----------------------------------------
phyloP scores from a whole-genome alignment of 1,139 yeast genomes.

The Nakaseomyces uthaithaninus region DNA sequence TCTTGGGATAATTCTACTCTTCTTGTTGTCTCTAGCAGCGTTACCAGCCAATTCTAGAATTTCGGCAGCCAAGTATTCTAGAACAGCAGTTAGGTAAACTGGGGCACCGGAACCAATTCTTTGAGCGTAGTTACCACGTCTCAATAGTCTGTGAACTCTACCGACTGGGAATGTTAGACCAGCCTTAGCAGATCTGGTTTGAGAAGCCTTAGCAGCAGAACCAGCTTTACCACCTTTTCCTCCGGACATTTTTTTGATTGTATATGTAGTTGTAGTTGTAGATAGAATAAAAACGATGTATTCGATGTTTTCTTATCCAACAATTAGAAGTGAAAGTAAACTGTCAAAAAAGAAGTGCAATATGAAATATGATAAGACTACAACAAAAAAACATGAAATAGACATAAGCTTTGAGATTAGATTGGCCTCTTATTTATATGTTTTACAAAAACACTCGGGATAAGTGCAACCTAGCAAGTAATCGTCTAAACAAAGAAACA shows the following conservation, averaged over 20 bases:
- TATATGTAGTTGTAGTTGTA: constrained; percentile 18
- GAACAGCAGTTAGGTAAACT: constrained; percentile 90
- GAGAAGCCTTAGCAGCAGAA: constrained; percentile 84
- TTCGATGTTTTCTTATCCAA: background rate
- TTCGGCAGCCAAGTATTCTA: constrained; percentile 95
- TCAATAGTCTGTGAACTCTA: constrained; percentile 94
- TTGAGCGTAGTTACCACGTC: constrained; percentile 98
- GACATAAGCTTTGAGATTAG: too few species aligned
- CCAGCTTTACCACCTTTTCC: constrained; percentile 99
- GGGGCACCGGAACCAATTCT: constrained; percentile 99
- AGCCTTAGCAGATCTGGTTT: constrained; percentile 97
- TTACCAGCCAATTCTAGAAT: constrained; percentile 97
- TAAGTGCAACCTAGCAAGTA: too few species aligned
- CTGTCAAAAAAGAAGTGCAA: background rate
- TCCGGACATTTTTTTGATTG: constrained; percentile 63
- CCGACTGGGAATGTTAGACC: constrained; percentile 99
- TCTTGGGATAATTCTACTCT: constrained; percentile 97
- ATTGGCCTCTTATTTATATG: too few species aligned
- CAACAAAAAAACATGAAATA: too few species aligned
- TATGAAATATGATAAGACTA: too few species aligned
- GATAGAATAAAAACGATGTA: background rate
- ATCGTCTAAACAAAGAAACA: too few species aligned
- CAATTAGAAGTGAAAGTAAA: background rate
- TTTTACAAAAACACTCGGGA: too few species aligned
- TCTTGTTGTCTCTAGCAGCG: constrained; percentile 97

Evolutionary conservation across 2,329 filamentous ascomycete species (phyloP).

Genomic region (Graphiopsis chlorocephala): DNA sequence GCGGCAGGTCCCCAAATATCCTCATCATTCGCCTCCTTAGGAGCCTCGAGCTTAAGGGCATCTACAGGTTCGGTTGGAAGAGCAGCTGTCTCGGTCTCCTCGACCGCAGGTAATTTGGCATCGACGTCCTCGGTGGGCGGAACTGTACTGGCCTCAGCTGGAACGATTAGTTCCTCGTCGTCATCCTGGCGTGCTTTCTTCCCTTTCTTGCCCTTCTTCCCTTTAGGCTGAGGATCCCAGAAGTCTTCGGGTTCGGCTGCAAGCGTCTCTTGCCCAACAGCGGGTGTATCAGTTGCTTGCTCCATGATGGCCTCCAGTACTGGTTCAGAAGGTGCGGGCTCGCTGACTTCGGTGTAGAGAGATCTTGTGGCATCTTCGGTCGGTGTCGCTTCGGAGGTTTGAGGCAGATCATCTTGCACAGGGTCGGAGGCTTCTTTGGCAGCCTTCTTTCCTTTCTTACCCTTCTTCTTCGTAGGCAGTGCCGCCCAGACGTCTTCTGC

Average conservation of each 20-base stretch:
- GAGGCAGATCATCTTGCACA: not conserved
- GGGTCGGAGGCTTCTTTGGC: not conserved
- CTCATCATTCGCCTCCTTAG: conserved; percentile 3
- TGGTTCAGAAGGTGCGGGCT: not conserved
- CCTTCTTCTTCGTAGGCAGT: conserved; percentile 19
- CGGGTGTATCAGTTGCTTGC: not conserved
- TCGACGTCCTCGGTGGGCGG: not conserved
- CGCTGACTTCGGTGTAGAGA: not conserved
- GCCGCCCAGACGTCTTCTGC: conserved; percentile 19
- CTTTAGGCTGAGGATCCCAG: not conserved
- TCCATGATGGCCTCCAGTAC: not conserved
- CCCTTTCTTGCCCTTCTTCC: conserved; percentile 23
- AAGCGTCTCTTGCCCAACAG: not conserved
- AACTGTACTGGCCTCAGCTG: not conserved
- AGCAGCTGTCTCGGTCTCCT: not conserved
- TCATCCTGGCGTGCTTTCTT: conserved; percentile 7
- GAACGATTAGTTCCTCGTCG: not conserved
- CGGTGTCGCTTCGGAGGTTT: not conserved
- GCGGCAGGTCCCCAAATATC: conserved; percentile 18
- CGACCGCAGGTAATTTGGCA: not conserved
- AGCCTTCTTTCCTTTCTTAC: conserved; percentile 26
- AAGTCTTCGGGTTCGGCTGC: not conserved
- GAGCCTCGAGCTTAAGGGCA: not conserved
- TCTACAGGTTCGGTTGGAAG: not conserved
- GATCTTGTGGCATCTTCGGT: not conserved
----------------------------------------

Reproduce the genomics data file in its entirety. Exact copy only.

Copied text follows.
phyloP scores from a whole-genome alignment of 1,139 yeast genomes.

The Nakaseomyces uthaithaninus region DNA sequence TCTTGGGATAATTCTACTCTTCTTGTTGTCTCTAGCAGCGTTACCAGCCAATTCTAGAATTTCGGCAGCCAAGTATTCTAGAACAGCAGTTAGGTAAACTGGGGCACCGGAACCAATTCTTTGAGCGTAGTTACCACGTCTCAATAGTCTGTGAACTCTACCGACTGGGAATGTTAGACCAGCCTTAGCAGATCTGGTTTGAGAAGCCTTAGCAGCAGAACCAGCTTTACCACCTTTTCCTCCGGACATTTTTTTGATTGTATATGTAGTTGTAGTTGTAGATAGAATAAAAACGATGTATTCGATGTTTTCTTATCCAACAATTAGAAGTGAAAGTAAACTGTCAAAAAAGAAGTGCAATATGAAATATGATAAGACTACAACAAAAAAACATGAAATAGACATAAGCTTTGAGATTAGATTGGCCTCTTATTTATATGTTTTACAAAAACACTCGGGATAAGTGCAACCTAGCAAGTAATCGTCTAAACAAAGAAACA shows the following conservation, averaged over 20 bases:
- TATATGTAGTTGTAGTTGTA: constrained; percentile 18
- GAACAGCAGTTAGGTAAACT: constrained; percentile 90
- GAGAAGCCTTAGCAGCAGAA: constrained; percentile 84
- TTCGATGTTTTCTTATCCAA: background rate
- TTCGGCAGCCAAGTATTCTA: constrained; percentile 95
- TCAATAGTCTGTGAACTCTA: constrained; percentile 94
- TTGAGCGTAGTTACCACGTC: constrained; percentile 98
- GACATAAGCTTTGAGATTAG: too few species aligned
- CCAGCTTTACCACCTTTTCC: constrained; percentile 99
- GGGGCACCGGAACCAATTCT: constrained; percentile 99
- AGCCTTAGCAGATCTGGTTT: constrained; percentile 97
- TTACCAGCCAATTCTAGAAT: constrained; percentile 97
- TAAGTGCAACCTAGCAAGTA: too few species aligned
- CTGTCAAAAAAGAAGTGCAA: background rate
- TCCGGACATTTTTTTGATTG: constrained; percentile 63
- CCGACTGGGAATGTTAGACC: constrained; percentile 99
- TCTTGGGATAATTCTACTCT: constrained; percentile 97
- ATTGGCCTCTTATTTATATG: too few species aligned
- CAACAAAAAAACATGAAATA: too few species aligned
- TATGAAATATGATAAGACTA: too few species aligned
- GATAGAATAAAAACGATGTA: background rate
- ATCGTCTAAACAAAGAAACA: too few species aligned
- CAATTAGAAGTGAAAGTAAA: background rate
- TTTTACAAAAACACTCGGGA: too few species aligned
- TCTTGTTGTCTCTAGCAGCG: constrained; percentile 97

Evolutionary conservation across 2,329 filamentous ascomycete species (phyloP).

Genomic region (Graphiopsis chlorocephala): DNA sequence GCGGCAGGTCCCCAAATATCCTCATCATTCGCCTCCTTAGGAGCCTCGAGCTTAAGGGCATCTACAGGTTCGGTTGGAAGAGCAGCTGTCTCGGTCTCCTCGACCGCAGGTAATTTGGCATCGACGTCCTCGGTGGGCGGAACTGTACTGGCCTCAGCTGGAACGATTAGTTCCTCGTCGTCATCCTGGCGTGCTTTCTTCCCTTTCTTGCCCTTCTTCCCTTTAGGCTGAGGATCCCAGAAGTCTTCGGGTTCGGCTGCAAGCGTCTCTTGCCCAACAGCGGGTGTATCAGTTGCTTGCTCCATGATGGCCTCCAGTACTGGTTCAGAAGGTGCGGGCTCGCTGACTTCGGTGTAGAGAGATCTTGTGGCATCTTCGGTCGGTGTCGCTTCGGAGGTTTGAGGCAGATCATCTTGCACAGGGTCGGAGGCTTCTTTGGCAGCCTTCTTTCCTTTCTTACCCTTCTTCTTCGTAGGCAGTGCCGCCCAGACGTCTTCTGC

Average conservation of each 20-base stretch:
- GAGGCAGATCATCTTGCACA: not conserved
- GGGTCGGAGGCTTCTTTGGC: not conserved
- CTCATCATTCGCCTCCTTAG: conserved; percentile 3
- TGGTTCAGAAGGTGCGGGCT: not conserved
- CCTTCTTCTTCGTAGGCAGT: conserved; percentile 19
- CGGGTGTATCAGTTGCTTGC: not conserved
- TCGACGTCCTCGGTGGGCGG: not conserved
- CGCTGACTTCGGTGTAGAGA: not conserved
- GCCGCCCAGACGTCTTCTGC: conserved; percentile 19
- CTTTAGGCTGAGGATCCCAG: not conserved
- TCCATGATGGCCTCCAGTAC: not conserved
- CCCTTTCTTGCCCTTCTTCC: conserved; percentile 23
- AAGCGTCTCTTGCCCAACAG: not conserved
- AACTGTACTGGCCTCAGCTG: not conserved
- AGCAGCTGTCTCGGTCTCCT: not conserved
- TCATCCTGGCGTGCTTTCTT: conserved; percentile 7
- GAACGATTAGTTCCTCGTCG: not conserved
- CGGTGTCGCTTCGGAGGTTT: not conserved
- GCGGCAGGTCCCCAAATATC: conserved; percentile 18
- CGACCGCAGGTAATTTGGCA: not conserved
- AGCCTTCTTTCCTTTCTTAC: conserved; percentile 26
- AAGTCTTCGGGTTCGGCTGC: not conserved
- GAGCCTCGAGCTTAAGGGCA: not conserved
- TCTACAGGTTCGGTTGGAAG: not conserved
- GATCTTGTGGCATCTTCGGT: not conserved